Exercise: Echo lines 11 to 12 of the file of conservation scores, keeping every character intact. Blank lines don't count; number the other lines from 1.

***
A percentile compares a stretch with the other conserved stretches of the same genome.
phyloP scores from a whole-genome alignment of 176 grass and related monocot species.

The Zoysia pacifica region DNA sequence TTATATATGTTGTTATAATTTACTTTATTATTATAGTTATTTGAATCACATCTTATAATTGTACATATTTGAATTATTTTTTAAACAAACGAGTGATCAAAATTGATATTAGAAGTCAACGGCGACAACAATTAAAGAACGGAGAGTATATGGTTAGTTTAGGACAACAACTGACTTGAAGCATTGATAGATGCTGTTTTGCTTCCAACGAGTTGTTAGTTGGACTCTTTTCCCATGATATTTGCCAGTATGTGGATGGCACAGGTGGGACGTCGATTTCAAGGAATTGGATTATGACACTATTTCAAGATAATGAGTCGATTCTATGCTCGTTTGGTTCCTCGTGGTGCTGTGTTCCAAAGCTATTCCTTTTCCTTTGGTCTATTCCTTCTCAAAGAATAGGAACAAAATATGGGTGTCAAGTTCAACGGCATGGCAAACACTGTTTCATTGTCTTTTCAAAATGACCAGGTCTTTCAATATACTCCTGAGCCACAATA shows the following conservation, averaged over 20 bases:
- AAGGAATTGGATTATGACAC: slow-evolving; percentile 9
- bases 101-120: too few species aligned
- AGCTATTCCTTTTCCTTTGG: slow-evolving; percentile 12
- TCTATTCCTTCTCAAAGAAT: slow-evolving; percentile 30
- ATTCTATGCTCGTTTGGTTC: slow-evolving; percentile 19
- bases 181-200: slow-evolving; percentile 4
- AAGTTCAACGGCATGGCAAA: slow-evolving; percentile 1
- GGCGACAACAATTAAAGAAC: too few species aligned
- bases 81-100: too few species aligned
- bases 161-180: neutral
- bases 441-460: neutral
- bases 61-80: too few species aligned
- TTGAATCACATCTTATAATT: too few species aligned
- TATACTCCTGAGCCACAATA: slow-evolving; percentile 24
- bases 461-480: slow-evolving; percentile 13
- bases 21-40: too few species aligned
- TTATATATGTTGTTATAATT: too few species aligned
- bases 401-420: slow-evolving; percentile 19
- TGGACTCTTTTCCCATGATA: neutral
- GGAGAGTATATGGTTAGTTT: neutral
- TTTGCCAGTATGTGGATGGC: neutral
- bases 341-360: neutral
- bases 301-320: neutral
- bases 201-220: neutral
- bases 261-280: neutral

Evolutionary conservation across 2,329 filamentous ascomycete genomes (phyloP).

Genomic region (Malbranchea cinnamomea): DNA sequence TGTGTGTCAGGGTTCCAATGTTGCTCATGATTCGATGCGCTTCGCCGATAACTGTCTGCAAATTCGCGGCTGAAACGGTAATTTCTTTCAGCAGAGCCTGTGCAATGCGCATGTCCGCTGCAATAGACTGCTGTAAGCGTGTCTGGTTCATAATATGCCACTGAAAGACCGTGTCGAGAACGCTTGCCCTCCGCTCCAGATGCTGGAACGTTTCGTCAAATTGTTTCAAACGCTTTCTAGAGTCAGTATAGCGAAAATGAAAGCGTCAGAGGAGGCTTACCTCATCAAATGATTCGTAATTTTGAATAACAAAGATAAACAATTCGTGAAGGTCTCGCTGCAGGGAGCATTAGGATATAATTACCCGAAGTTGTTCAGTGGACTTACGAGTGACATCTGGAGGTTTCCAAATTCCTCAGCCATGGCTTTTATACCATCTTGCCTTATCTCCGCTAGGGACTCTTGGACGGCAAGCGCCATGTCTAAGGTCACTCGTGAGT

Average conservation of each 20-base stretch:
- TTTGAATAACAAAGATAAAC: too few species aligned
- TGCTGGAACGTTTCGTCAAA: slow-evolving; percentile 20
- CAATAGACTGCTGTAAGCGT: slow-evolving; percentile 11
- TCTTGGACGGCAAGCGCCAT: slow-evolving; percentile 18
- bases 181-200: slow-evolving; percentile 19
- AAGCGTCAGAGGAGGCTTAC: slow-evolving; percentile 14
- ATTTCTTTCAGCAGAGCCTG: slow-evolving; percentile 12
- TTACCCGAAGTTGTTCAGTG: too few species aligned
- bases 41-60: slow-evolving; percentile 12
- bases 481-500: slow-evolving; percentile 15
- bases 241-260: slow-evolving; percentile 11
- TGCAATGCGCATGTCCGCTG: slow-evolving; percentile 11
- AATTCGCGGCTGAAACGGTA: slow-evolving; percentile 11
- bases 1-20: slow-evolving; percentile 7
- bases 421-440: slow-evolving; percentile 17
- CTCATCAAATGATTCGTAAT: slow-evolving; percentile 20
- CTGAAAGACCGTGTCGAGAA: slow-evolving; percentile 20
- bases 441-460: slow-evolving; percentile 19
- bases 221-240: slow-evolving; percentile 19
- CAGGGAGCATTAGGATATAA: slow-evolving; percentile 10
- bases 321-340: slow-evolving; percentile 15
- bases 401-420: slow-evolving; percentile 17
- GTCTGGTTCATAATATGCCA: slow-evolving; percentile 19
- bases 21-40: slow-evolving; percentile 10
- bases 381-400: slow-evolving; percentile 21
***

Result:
- GGCGACAACAATTAAAGAAC: too few species aligned
- bases 81-100: too few species aligned